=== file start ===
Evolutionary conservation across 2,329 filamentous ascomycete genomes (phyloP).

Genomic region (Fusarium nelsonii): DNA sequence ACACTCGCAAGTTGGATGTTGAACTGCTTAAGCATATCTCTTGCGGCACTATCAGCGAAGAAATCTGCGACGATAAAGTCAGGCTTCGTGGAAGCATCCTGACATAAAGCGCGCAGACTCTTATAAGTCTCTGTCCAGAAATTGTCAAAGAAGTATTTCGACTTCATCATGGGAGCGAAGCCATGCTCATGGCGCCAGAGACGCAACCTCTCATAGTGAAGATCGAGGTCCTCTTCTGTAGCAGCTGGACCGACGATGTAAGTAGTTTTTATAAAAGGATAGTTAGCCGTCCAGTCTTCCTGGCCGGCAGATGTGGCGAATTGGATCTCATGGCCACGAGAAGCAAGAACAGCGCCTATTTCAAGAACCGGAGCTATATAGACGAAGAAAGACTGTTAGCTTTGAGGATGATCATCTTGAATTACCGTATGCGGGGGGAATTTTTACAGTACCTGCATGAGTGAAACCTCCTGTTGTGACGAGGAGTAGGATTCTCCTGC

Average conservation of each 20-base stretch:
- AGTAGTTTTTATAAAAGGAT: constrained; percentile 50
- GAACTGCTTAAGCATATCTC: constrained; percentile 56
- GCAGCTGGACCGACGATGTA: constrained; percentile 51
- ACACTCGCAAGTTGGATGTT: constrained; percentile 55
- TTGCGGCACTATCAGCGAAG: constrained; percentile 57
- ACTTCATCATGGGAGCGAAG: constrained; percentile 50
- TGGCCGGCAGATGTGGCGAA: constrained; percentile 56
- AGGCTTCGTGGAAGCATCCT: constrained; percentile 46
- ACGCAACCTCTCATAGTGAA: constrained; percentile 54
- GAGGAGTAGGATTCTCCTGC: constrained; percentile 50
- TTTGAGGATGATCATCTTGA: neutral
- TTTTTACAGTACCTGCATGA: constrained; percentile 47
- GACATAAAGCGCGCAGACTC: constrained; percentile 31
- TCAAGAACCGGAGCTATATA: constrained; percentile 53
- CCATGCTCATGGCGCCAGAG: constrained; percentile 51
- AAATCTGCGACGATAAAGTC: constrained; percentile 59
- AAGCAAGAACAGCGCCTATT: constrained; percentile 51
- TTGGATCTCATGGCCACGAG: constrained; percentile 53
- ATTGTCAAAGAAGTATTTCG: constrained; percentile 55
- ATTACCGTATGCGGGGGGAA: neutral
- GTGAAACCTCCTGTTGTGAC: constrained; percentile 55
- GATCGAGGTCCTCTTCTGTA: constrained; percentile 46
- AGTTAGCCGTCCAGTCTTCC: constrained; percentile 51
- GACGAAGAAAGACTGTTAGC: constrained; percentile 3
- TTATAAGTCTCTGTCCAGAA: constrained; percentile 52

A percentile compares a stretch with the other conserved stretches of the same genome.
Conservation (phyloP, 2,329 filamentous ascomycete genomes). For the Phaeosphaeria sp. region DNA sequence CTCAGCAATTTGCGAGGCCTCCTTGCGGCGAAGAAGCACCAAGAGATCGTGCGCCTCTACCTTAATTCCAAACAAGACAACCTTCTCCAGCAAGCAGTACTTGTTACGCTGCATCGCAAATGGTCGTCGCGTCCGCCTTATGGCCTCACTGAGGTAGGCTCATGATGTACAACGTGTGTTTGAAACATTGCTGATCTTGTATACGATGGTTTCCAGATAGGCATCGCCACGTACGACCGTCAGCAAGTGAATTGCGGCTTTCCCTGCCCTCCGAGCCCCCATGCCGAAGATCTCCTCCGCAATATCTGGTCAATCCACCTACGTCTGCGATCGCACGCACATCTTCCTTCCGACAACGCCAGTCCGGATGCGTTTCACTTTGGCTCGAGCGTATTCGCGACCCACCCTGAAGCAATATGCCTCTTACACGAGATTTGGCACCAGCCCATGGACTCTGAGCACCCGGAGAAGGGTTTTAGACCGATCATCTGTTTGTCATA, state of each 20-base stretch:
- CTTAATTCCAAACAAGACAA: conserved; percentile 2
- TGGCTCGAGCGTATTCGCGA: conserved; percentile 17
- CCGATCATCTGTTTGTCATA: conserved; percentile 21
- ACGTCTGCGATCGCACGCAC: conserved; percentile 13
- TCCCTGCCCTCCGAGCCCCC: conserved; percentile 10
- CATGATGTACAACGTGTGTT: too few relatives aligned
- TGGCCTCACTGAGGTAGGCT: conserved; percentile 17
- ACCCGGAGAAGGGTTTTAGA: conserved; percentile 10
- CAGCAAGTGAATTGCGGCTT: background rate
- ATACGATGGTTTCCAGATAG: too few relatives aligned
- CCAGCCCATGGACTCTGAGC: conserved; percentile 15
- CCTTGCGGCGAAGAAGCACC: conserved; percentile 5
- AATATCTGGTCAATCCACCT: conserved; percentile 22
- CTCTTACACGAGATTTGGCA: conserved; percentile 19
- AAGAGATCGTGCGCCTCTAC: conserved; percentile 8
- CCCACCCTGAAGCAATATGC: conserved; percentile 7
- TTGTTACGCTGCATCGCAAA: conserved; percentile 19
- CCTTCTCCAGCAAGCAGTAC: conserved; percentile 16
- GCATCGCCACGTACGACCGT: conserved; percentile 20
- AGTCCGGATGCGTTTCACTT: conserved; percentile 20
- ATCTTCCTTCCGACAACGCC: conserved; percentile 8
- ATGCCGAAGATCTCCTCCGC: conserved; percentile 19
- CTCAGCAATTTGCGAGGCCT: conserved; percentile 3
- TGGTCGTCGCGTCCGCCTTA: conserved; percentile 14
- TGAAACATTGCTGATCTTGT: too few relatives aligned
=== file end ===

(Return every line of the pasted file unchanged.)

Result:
Evolutionary conservation across 2,329 filamentous ascomycete genomes (phyloP).

Genomic region (Fusarium nelsonii): DNA sequence ACACTCGCAAGTTGGATGTTGAACTGCTTAAGCATATCTCTTGCGGCACTATCAGCGAAGAAATCTGCGACGATAAAGTCAGGCTTCGTGGAAGCATCCTGACATAAAGCGCGCAGACTCTTATAAGTCTCTGTCCAGAAATTGTCAAAGAAGTATTTCGACTTCATCATGGGAGCGAAGCCATGCTCATGGCGCCAGAGACGCAACCTCTCATAGTGAAGATCGAGGTCCTCTTCTGTAGCAGCTGGACCGACGATGTAAGTAGTTTTTATAAAAGGATAGTTAGCCGTCCAGTCTTCCTGGCCGGCAGATGTGGCGAATTGGATCTCATGGCCACGAGAAGCAAGAACAGCGCCTATTTCAAGAACCGGAGCTATATAGACGAAGAAAGACTGTTAGCTTTGAGGATGATCATCTTGAATTACCGTATGCGGGGGGAATTTTTACAGTACCTGCATGAGTGAAACCTCCTGTTGTGACGAGGAGTAGGATTCTCCTGC

Average conservation of each 20-base stretch:
- AGTAGTTTTTATAAAAGGAT: constrained; percentile 50
- GAACTGCTTAAGCATATCTC: constrained; percentile 56
- GCAGCTGGACCGACGATGTA: constrained; percentile 51
- ACACTCGCAAGTTGGATGTT: constrained; percentile 55
- TTGCGGCACTATCAGCGAAG: constrained; percentile 57
- ACTTCATCATGGGAGCGAAG: constrained; percentile 50
- TGGCCGGCAGATGTGGCGAA: constrained; percentile 56
- AGGCTTCGTGGAAGCATCCT: constrained; percentile 46
- ACGCAACCTCTCATAGTGAA: constrained; percentile 54
- GAGGAGTAGGATTCTCCTGC: constrained; percentile 50
- TTTGAGGATGATCATCTTGA: neutral
- TTTTTACAGTACCTGCATGA: constrained; percentile 47
- GACATAAAGCGCGCAGACTC: constrained; percentile 31
- TCAAGAACCGGAGCTATATA: constrained; percentile 53
- CCATGCTCATGGCGCCAGAG: constrained; percentile 51
- AAATCTGCGACGATAAAGTC: constrained; percentile 59
- AAGCAAGAACAGCGCCTATT: constrained; percentile 51
- TTGGATCTCATGGCCACGAG: constrained; percentile 53
- ATTGTCAAAGAAGTATTTCG: constrained; percentile 55
- ATTACCGTATGCGGGGGGAA: neutral
- GTGAAACCTCCTGTTGTGAC: constrained; percentile 55
- GATCGAGGTCCTCTTCTGTA: constrained; percentile 46
- AGTTAGCCGTCCAGTCTTCC: constrained; percentile 51
- GACGAAGAAAGACTGTTAGC: constrained; percentile 3
- TTATAAGTCTCTGTCCAGAA: constrained; percentile 52

A percentile compares a stretch with the other conserved stretches of the same genome.
Conservation (phyloP, 2,329 filamentous ascomycete genomes). For the Phaeosphaeria sp. region DNA sequence CTCAGCAATTTGCGAGGCCTCCTTGCGGCGAAGAAGCACCAAGAGATCGTGCGCCTCTACCTTAATTCCAAACAAGACAACCTTCTCCAGCAAGCAGTACTTGTTACGCTGCATCGCAAATGGTCGTCGCGTCCGCCTTATGGCCTCACTGAGGTAGGCTCATGATGTACAACGTGTGTTTGAAACATTGCTGATCTTGTATACGATGGTTTCCAGATAGGCATCGCCACGTACGACCGTCAGCAAGTGAATTGCGGCTTTCCCTGCCCTCCGAGCCCCCATGCCGAAGATCTCCTCCGCAATATCTGGTCAATCCACCTACGTCTGCGATCGCACGCACATCTTCCTTCCGACAACGCCAGTCCGGATGCGTTTCACTTTGGCTCGAGCGTATTCGCGACCCACCCTGAAGCAATATGCCTCTTACACGAGATTTGGCACCAGCCCATGGACTCTGAGCACCCGGAGAAGGGTTTTAGACCGATCATCTGTTTGTCATA, state of each 20-base stretch:
- CTTAATTCCAAACAAGACAA: conserved; percentile 2
- TGGCTCGAGCGTATTCGCGA: conserved; percentile 17
- CCGATCATCTGTTTGTCATA: conserved; percentile 21
- ACGTCTGCGATCGCACGCAC: conserved; percentile 13
- TCCCTGCCCTCCGAGCCCCC: conserved; percentile 10
- CATGATGTACAACGTGTGTT: too few relatives aligned
- TGGCCTCACTGAGGTAGGCT: conserved; percentile 17
- ACCCGGAGAAGGGTTTTAGA: conserved; percentile 10
- CAGCAAGTGAATTGCGGCTT: background rate
- ATACGATGGTTTCCAGATAG: too few relatives aligned
- CCAGCCCATGGACTCTGAGC: conserved; percentile 15
- CCTTGCGGCGAAGAAGCACC: conserved; percentile 5
- AATATCTGGTCAATCCACCT: conserved; percentile 22
- CTCTTACACGAGATTTGGCA: conserved; percentile 19
- AAGAGATCGTGCGCCTCTAC: conserved; percentile 8
- CCCACCCTGAAGCAATATGC: conserved; percentile 7
- TTGTTACGCTGCATCGCAAA: conserved; percentile 19
- CCTTCTCCAGCAAGCAGTAC: conserved; percentile 16
- GCATCGCCACGTACGACCGT: conserved; percentile 20
- AGTCCGGATGCGTTTCACTT: conserved; percentile 20
- ATCTTCCTTCCGACAACGCC: conserved; percentile 8
- ATGCCGAAGATCTCCTCCGC: conserved; percentile 19
- CTCAGCAATTTGCGAGGCCT: conserved; percentile 3
- TGGTCGTCGCGTCCGCCTTA: conserved; percentile 14
- TGAAACATTGCTGATCTTGT: too few relatives aligned